In spite of increasing numbers of publications about cell replacement therapies in various neurodegenerative
diseases, reports on therapeutic benefits are still rare due to the huge array of parameters affecting the clinically relevant
outcome. Limiting conditions can be attributed to origin and number of cells used for transplantation, their in vitro storage,
propagation and/or predifferentiation. In addition, the ability of these cells for a site directed differentiation and functional
integration in sufficient numbers is known to depend on extrinsic factors including intracerebral position of graft(s).
Thus, obstacles to the use of cells in replacement therapies of neurological disorders reflect the molecular as well as cellular
complexity of affected functional systems. This review will highlight central aspects of cell replacement strategies that
are currently regarded as the most limiting issues in respect to survival, cell identity and site directed differentiation as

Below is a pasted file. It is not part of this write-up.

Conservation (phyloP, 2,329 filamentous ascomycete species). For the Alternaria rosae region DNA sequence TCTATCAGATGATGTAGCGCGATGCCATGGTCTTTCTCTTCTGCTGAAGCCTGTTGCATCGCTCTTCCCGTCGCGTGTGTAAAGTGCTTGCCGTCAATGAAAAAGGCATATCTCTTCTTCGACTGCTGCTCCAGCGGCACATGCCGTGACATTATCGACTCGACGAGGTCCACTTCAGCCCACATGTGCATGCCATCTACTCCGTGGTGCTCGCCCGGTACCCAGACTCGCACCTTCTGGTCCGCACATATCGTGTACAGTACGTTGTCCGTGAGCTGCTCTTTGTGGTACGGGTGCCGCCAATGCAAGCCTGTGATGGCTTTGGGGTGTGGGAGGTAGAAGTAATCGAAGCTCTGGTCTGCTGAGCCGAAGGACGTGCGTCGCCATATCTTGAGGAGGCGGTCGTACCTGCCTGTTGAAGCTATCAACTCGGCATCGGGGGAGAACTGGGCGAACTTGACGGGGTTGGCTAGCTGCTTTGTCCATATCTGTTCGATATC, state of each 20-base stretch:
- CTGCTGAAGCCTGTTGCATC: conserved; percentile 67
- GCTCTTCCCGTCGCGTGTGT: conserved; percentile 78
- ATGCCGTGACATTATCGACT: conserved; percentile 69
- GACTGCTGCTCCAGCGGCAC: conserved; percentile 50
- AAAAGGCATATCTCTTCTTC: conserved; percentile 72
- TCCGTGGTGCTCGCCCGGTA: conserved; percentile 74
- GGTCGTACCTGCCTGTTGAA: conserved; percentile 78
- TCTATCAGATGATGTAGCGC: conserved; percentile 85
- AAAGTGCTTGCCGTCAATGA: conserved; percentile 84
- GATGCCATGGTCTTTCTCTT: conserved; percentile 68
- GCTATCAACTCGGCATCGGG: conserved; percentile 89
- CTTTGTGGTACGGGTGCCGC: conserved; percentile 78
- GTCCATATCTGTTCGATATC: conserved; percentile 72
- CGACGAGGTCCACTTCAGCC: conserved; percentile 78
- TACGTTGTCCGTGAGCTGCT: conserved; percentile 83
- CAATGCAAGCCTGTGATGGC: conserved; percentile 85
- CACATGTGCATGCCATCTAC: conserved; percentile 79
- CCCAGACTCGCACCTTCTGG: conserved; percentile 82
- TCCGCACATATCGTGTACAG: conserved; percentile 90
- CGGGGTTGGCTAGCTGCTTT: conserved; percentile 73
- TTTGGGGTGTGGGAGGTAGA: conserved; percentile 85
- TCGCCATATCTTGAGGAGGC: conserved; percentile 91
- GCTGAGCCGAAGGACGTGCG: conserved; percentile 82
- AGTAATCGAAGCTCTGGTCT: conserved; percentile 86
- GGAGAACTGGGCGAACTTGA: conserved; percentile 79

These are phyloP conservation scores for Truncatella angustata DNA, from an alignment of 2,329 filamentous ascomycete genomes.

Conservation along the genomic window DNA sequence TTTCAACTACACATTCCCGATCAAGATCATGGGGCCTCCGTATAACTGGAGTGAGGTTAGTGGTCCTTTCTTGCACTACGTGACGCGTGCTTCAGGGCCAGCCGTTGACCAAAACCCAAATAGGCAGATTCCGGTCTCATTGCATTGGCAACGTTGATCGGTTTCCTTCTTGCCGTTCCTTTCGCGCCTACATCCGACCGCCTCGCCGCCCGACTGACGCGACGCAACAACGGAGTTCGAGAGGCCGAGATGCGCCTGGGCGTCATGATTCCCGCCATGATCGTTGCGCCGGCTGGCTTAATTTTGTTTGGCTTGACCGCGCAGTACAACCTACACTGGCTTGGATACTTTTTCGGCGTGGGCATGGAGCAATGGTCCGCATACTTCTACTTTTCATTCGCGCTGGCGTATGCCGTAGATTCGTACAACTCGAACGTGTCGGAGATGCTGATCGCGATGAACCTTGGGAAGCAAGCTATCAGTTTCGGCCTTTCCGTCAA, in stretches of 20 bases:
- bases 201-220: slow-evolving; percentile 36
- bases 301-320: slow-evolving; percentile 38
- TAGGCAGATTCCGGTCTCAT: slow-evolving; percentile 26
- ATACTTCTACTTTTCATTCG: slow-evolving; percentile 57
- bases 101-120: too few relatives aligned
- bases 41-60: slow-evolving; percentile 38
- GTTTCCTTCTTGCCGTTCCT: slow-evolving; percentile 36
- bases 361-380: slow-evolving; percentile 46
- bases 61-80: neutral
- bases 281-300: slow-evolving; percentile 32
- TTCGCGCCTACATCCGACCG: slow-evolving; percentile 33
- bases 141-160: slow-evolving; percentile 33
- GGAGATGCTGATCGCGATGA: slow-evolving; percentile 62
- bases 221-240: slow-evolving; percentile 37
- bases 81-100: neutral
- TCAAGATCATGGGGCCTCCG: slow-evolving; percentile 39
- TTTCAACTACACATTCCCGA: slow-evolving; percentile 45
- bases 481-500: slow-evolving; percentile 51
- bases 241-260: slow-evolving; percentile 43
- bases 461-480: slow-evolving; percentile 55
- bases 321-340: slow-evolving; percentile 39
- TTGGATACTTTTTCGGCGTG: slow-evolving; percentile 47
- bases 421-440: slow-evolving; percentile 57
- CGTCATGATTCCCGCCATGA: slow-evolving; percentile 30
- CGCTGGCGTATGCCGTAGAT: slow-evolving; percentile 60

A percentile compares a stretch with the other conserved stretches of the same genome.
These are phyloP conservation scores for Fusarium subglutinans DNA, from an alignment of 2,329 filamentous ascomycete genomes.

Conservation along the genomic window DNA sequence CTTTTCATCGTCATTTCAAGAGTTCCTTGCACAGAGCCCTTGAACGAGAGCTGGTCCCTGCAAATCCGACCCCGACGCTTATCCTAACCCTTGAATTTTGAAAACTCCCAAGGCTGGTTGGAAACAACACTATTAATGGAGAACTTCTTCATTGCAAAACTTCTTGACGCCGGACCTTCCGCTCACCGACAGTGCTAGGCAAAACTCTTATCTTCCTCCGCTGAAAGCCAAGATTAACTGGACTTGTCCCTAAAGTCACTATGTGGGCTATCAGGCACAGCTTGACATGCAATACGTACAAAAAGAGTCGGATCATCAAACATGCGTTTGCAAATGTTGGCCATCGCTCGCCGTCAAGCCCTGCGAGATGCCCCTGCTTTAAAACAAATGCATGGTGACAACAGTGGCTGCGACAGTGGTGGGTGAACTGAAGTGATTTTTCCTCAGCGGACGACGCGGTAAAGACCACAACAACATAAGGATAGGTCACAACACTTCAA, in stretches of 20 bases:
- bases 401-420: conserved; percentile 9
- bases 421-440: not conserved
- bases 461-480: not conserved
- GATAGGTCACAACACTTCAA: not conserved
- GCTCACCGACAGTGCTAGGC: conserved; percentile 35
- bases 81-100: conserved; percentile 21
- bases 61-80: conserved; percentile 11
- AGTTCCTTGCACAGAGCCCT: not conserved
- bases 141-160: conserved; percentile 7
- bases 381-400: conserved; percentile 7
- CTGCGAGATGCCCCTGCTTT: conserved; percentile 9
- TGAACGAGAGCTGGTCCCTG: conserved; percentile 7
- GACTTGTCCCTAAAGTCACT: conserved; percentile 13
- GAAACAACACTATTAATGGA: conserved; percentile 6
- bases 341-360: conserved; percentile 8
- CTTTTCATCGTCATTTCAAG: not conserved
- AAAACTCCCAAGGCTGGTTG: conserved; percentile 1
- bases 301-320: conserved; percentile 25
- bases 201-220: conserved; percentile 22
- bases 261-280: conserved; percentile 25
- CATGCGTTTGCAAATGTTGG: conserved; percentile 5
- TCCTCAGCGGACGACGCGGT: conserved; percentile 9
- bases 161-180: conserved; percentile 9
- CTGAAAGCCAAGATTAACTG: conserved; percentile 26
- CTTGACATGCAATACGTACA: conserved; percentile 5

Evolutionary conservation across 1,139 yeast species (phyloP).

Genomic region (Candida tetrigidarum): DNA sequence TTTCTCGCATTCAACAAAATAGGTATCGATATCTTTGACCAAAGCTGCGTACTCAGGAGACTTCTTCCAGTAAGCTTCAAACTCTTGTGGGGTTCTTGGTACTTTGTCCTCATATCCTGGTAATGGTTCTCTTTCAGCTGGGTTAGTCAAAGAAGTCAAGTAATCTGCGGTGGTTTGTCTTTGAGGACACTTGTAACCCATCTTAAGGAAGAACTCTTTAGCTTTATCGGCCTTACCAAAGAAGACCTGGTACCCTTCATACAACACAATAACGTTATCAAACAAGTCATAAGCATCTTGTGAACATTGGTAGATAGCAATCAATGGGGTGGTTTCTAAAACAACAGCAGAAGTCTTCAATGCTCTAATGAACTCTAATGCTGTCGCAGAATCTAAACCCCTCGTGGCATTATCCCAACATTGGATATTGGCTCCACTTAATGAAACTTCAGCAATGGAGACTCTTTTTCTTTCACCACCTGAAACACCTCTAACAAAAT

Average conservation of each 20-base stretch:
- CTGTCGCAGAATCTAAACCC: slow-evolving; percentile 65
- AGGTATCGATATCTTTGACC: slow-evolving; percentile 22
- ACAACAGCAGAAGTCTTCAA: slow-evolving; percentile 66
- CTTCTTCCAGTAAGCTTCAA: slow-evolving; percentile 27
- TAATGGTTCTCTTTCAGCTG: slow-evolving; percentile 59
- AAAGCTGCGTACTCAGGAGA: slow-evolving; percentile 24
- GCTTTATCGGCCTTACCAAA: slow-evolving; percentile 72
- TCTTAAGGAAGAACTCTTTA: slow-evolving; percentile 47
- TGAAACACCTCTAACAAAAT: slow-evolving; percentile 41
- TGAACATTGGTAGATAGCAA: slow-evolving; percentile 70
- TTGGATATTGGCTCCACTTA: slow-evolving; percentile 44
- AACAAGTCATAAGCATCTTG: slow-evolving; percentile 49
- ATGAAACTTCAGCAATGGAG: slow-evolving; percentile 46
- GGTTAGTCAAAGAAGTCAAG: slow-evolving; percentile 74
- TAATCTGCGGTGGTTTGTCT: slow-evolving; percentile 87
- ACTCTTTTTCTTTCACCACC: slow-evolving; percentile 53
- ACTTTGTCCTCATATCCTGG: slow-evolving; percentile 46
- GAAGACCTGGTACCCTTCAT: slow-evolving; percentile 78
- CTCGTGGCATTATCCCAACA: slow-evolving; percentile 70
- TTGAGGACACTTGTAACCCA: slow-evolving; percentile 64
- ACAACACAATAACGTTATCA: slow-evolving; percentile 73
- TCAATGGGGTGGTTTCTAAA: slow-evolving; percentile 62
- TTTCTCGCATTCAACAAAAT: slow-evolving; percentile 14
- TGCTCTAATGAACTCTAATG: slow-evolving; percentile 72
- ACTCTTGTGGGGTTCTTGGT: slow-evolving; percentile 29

well as functional integration of grafts. Special attention will be paid to neural stem cells, derived from either fetal or adult
central nervous tissue. Unravelling the molecular biology of these proliferating cells in combination with instructive environmental
cues for their site directed differentiation will pave the way to high reproducibility in collection, propagation,
and predifferentiation of transplantable cells in vitro. In addition, this knowledge of intrinsic and extrinsic cues for a site
directed neural differentiation during development will broaden the perspective for any pluripotent stem cell, namely embryonic
stem and induced pluripotent stem cells, as an alternate source for a cell based therapy of neurodegenerative diseases.